How do you describe JUBILEE songbook and sound? Are there any memories from studio which you’d like to share?

Blues to the extreme – you can hear elements of traditional Blues in each of our songs.  Stories of going through some form of heartbreak – loss of someone, loss of love.

Setting up the amps on “As The Years Go Passing By; Mike Tarsia connected a Fender blackface into a tweed Vibrolux for a sweet sound, pure magic.

What touched (emotionally) you from acoustic sound and resonator?

The sound of the resonator is pure vintage that connects me to the past.  As I’m writing my songs, I begin to get a feel for the type of guitar that best represents the song; electric, Acoustic or Resonator.

How has the Blues and Rock culture influenced your views of the world and the journeys you’ve taken?

I feel that my views of the world and how I fit into it, blend into the blues and rock culture.

Which acquaintances have been the most important experiences? What was the best advice anyone ever gave you?

My dad who offered me my first guitar. I always admired his guitar playing and appreciated that he took time to teach me. Best advice: “Love what you do”

Are there any memories from gigs, jams, open acts and studio sessions which you’d like to share with us?

When starting out, I was performing at a local lounge and after performing, the host reminded the audience of my name and there was a huge roar of appreciation. That roar is what I chase and it keeps me going.

What do you miss most nowadays from the blues of past? What are your hopes and fears for the future of?

We’re not allowing songs to mature and become classics. I hope that some of my songs will become everlasting, like those of the great blues players from the past.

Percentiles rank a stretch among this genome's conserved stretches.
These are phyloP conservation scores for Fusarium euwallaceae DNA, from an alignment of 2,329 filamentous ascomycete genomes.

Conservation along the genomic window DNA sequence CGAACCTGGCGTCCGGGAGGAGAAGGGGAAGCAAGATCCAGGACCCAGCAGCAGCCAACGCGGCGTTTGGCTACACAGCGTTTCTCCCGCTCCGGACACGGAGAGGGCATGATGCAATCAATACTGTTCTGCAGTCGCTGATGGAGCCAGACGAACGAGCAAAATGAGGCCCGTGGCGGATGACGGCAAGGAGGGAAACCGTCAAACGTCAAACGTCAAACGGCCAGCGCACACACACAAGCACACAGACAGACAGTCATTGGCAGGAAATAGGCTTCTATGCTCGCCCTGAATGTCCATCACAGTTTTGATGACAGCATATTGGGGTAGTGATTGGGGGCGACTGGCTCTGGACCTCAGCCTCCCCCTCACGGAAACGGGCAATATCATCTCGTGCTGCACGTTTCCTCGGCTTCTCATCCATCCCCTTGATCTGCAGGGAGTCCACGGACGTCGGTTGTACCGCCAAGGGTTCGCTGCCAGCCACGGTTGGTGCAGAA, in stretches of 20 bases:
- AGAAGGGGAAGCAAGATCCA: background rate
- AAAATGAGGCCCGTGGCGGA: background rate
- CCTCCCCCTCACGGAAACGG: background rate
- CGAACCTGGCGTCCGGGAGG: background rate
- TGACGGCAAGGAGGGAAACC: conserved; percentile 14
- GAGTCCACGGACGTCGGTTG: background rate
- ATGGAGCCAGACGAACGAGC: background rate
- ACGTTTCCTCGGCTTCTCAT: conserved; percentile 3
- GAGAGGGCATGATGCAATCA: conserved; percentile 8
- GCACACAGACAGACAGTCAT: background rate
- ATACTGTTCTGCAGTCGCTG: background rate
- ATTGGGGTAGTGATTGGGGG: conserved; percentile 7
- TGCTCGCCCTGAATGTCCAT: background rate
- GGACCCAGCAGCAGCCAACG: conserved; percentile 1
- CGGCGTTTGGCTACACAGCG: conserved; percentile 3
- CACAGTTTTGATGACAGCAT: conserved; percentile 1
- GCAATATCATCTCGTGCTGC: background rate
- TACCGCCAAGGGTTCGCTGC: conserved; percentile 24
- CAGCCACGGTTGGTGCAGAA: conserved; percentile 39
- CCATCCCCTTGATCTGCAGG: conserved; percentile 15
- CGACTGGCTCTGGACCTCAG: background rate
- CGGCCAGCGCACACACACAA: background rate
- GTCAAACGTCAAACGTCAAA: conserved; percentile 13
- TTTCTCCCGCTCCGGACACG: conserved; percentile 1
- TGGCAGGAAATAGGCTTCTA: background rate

If you could change one thing in the musical world and it would become a reality, what would that be?

More live music in studio sessions instead of electronically simulated sound.

"We’re not allowing songs to mature and become classics. I hope that some of my songs will become everlasting, like those of the great blues players from the past."

Make an account of the case of the blues in Philadelphia. Which is the most interesting period in local blues scene?

At this time and in the past, there is a very small blues scene is Philadelphia. My goal is to plant the Blues seed deeply into the soul of Philadelphia and supports its growth

What are the lines that connect the legacy of Blues from Marley and SRV to Dwight Yoakam, Jay-Z, and Hendrix?

I really don’t see it as a line but rather, what did I get from each of these amazing artists. SRV influenced my music, Jimi my guitar playing, Jay-Z my Lyrics and Bob Marley with staying true to myself and being socially conscience.

What is the impact of Blues and Rock music on the racial, political and socio-cultural implications?

I’m not really sure, but as for my music, I hope it’s used to unite all people, no matter their color, beliefs, etc. I want to share my music with everyone.

Let’s take a trip with a time machine, so where and why would you really want to go for a whole day?

Backstage at the Monterey pop festival with Jimi Hendrix. I’d love to know what was going on in his head during the time that he performed.

Greg Sover - Official website